MAURICE GIRODIAS opens his autobiography with an anecdote. At the Frankfurt Book Fair, down on his luck and broke, he approached the English publisher John Calder and asked for a loan. Calder, pleading penury, instead offered valuable advice: Announce your memoirs. Everybody, he explained, would want to publish the adventures of the unfortunate scoundrel who brought out Lolita, Naked Lunch, The Ginger Man, not to mention The Story of O and Candy, and thereby virtually alone effected the sexual liberation of England and America. Although alerting fellow publishers he intended to tell all failed to bring Girodias the financial bounty Calder predicted it would, he has now produced, after 12 years, a rambling, irreverent, seriocomic, candid description of his pursuit of that elusive thing called manhood.

Like all accounts of growing up, this one is crowded with struggle. The offspring of an English father and a French mother, neither of whom seems overly attached to the other, and hardly at all to their son, Girodias set out early to find a surrogate family. Following a harrowing confinement in a private school for incorrigibles, he drifts into a gathering of theosophists, one of whom, a silver-haired guru with Luciferian features, captures his attention. Even more arresting are his two vestals; the older, Laurette (she's 18, the author 16), claims his heart. In their incense-filled ashram the searcher's quest ends. "I've found," he cries.

Being in love with a virgin guardian devoted to service and a life of purity proves to be an excruciating and exhausting burden. Girodias confesses that his innocent state extended into his 20th year only because of Laurette's rigid asceticism and his own willingness to serve as her soldier-monk. Seldom have desire and renunciation been joined in so mighty a battle. Four years after their first meeting the faithful soldier-monk swoons when his beloved, in a spasm of spiritual rapture, unexpectedly clasps his hand.

Emotionally confused and battered, Girodias starts for India and a new guru, only to return to Paris when his money runs out in Nice. He plunges into the theosophist's newest experiment, global federalism, only to watch it collapse under the onslaught of fascism. What remains of his faith in a better world expires in the ruins of the Spanish Civil War. With his "life-system" (individual anarchy) depleted, he attempts suicide, only to fall when the knot slips. From additional calamities he is rescued by his father, publisher Jack Kahane.

For a few years before the outbreak of war in Europe, Kahane's Obelisk Press was the principal producer of erotic books in English. Though nearly all the small Paris-based presses that preceded it had disappeared, Girodias dismisses their influence too summarily. Financial failures and the whims of their rich and eccentric owners they may have been, but their nonprofit status was a badge of honor that signified rejection of the overcommercialized book business. Also, from their tiny quarters, flowed important publications (e.g., Hemingway's In Our Time, Beckett's Whoroscope, Gertrude Stein's The Making of Americans, and Hart Crane's The Bridge), impressive evidence of their owners' taste and belief.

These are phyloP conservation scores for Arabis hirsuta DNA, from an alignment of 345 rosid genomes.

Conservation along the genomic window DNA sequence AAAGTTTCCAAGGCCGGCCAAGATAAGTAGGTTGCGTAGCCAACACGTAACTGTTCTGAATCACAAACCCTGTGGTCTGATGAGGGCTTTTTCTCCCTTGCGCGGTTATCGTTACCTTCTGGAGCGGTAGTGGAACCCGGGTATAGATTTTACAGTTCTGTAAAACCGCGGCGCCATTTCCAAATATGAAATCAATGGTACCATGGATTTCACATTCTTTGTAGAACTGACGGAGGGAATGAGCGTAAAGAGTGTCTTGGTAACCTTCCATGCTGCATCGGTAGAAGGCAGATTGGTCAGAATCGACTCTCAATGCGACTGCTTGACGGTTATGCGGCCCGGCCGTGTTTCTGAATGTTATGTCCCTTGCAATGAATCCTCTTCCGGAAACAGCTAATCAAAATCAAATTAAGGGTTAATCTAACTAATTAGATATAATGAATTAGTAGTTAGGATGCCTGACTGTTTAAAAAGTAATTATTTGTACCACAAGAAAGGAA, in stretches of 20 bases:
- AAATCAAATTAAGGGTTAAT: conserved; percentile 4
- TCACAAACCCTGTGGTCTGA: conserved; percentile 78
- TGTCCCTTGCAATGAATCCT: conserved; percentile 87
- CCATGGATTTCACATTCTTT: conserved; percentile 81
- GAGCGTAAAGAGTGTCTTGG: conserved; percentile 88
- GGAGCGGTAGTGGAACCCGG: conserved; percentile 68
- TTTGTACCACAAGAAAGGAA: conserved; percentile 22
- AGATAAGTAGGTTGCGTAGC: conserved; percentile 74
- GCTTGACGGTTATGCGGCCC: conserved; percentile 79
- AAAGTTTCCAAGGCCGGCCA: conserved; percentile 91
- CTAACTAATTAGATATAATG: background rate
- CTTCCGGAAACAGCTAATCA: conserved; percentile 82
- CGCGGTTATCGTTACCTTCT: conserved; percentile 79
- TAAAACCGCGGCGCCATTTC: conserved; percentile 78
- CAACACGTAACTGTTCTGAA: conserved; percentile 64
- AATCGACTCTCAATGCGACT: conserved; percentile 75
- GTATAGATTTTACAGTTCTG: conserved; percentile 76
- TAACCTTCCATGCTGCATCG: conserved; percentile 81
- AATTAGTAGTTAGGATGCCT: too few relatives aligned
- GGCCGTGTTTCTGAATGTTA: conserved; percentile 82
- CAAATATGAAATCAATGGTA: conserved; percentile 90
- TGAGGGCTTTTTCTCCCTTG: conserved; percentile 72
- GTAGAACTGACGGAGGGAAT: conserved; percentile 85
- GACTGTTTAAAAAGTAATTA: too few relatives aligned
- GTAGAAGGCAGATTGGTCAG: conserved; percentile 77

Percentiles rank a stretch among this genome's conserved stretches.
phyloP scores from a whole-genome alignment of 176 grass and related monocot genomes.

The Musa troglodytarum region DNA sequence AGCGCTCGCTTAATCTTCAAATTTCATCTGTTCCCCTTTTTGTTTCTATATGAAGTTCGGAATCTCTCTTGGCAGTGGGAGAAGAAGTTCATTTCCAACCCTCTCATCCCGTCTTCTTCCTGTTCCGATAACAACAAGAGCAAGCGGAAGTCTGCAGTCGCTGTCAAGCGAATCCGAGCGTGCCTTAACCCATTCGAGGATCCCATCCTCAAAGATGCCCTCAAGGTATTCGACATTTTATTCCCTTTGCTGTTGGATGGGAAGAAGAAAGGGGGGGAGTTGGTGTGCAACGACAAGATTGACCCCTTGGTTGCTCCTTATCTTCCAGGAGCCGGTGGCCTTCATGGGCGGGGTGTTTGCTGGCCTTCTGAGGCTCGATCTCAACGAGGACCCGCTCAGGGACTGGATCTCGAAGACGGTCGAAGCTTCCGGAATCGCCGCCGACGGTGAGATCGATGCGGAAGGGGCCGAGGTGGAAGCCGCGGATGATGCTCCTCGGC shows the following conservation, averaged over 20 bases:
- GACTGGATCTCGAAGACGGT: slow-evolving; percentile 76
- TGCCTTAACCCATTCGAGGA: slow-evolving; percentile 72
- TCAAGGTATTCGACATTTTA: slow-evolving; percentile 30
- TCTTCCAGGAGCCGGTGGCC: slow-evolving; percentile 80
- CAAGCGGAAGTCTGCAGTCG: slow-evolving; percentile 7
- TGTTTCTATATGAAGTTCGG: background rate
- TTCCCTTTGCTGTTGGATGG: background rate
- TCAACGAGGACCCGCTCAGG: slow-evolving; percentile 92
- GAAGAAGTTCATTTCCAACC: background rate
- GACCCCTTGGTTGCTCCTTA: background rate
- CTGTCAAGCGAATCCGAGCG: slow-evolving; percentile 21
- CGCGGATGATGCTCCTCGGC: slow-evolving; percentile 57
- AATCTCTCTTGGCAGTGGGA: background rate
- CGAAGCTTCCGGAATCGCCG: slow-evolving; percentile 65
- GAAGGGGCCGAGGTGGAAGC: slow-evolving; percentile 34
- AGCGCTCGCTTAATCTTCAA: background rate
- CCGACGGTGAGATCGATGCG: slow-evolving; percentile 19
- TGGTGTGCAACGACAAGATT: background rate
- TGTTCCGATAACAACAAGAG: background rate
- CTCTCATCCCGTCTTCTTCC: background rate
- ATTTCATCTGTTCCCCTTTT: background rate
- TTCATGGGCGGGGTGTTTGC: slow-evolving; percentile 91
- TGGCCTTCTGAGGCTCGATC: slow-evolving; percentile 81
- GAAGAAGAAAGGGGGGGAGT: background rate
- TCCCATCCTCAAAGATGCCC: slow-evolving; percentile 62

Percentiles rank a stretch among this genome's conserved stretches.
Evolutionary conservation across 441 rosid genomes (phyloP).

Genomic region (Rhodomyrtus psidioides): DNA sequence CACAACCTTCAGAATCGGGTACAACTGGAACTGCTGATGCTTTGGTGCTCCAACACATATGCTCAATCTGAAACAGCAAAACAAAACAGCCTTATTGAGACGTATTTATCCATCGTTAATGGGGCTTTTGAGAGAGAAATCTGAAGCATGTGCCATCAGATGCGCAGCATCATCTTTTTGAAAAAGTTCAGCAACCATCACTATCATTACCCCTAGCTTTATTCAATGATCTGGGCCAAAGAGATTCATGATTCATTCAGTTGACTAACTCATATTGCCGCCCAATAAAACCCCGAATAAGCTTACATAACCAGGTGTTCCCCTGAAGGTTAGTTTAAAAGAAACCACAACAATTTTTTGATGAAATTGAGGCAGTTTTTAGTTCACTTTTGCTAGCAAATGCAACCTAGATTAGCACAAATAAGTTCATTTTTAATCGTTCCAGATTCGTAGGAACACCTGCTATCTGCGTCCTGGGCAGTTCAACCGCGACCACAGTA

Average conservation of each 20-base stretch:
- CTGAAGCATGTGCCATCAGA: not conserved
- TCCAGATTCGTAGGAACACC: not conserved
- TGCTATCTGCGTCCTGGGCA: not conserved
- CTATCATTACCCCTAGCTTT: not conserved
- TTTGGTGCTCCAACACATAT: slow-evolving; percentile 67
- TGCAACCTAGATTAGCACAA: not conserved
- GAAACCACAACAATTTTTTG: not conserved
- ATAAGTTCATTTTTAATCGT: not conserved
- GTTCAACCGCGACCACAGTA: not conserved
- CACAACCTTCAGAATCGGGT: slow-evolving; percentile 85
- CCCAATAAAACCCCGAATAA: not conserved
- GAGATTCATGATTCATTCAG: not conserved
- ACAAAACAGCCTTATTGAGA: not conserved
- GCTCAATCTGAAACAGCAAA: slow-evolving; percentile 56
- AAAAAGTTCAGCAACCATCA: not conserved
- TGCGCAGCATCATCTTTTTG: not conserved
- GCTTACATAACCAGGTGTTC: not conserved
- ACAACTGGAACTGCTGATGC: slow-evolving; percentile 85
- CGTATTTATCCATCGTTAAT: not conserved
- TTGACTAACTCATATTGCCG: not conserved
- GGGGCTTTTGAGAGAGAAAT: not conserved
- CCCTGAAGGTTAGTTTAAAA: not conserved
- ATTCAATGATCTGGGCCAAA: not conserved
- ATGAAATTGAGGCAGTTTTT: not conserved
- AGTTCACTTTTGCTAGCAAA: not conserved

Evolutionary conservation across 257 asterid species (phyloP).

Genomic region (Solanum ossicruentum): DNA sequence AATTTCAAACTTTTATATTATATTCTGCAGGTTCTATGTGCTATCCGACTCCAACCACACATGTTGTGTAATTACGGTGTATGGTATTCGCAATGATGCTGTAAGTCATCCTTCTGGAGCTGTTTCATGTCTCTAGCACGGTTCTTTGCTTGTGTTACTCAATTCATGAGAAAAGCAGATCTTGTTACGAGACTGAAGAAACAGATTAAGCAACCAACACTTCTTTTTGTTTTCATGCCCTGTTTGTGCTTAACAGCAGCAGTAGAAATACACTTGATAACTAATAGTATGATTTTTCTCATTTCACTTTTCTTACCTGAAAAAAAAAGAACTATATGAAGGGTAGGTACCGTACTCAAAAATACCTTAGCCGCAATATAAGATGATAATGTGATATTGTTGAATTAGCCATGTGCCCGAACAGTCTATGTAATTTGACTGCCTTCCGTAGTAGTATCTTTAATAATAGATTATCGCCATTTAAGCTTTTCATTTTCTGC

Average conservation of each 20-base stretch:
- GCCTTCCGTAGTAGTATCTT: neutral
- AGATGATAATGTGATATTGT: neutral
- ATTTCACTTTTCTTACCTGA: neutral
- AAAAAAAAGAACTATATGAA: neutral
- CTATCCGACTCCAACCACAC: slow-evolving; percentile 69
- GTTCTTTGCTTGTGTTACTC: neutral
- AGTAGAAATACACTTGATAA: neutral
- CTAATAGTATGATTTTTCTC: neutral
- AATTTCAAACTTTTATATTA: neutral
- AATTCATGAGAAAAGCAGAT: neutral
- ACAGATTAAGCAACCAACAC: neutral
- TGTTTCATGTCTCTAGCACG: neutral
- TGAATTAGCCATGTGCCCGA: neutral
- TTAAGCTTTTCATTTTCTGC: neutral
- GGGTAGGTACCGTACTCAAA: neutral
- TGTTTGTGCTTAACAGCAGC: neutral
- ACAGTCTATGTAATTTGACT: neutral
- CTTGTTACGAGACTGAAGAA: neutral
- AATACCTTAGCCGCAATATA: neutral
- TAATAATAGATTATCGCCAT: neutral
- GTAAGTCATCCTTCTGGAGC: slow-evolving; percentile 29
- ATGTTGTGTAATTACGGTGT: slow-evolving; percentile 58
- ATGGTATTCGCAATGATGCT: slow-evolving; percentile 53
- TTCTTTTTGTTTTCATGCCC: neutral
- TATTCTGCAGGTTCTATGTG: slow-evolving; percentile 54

As Girodias notes, however, the Obelisk existed to earn profits, and erotica guaranteed large ones. But for Kahane, an irrespressible bon vivant, life would be incomplete until he found an author as great as James Joyce with a book as sensational as Ulysses. Meanwhile, for the tourist trade, he turned out d.b's (dirty books) of his own making with titles like Amour, French for Love, as well as such banned books as Radclyffe Hall's The Well of Loneliness and Frank Harris' massive My Life and Loves, both celebrated casualties of Anglo-American censorship. When a local literary agent gave Kahane Henry Miller's Tropic of Cancer to read, he proclaimed it the "most terrible, the most sordid, the most magnificient manuscript" he had ever seen, and when a friend assured him it would make Lady Chatterley's Lover and Ulysses seem like lemonade, Kahane knew he had discovered gold -- and "genius." He asked his son to design a cover, and Girodias, flush with pride and inspiration, drew a "black crab shape sprawled out over a terrestrial globe." Locked in its claws is a "human silhouette, prostrate."

Nothing can propel one into manhood faster than war. The most vivid writing in The Frog Prince describes the fall of Paris. As the French prepare to desert the city, or to dig in, the author, who has taken his mother's name and obtained false French credentials, watches incredulously as the results of French ineptitude and self-deception unfold. The first casualty is his father, a Jew, who having spent a lifetime abjuring his heritage, falls victim to Hitler's diabolism. With the Germans settling down for a long occupation. Girodias assumes his father's business, prudently discarding erotica in favor of art books. At 21, he is the youngest publisher in Paris, perhaps in the world.

Conincident with the appearance of the enemy is the author's long delayed sexual release. A romp with a lusty waitress liberates him from virginity as well as from the theosophists. But grander initiatory rites are conducted by a lonely Greek woman (the princess of the fairy tale?) who leads the novice to the coastal fortress of Mont St Michel, crawling with Germans, and to a small hotel where, in the topmost chamber, "all paradise breaks loose."

As for the great literary adventures Calder predicted would make his friend's memoirs irressistible, they lie ahead just a few years. Our appetites have been pleasantly whetted. Now we await the feast.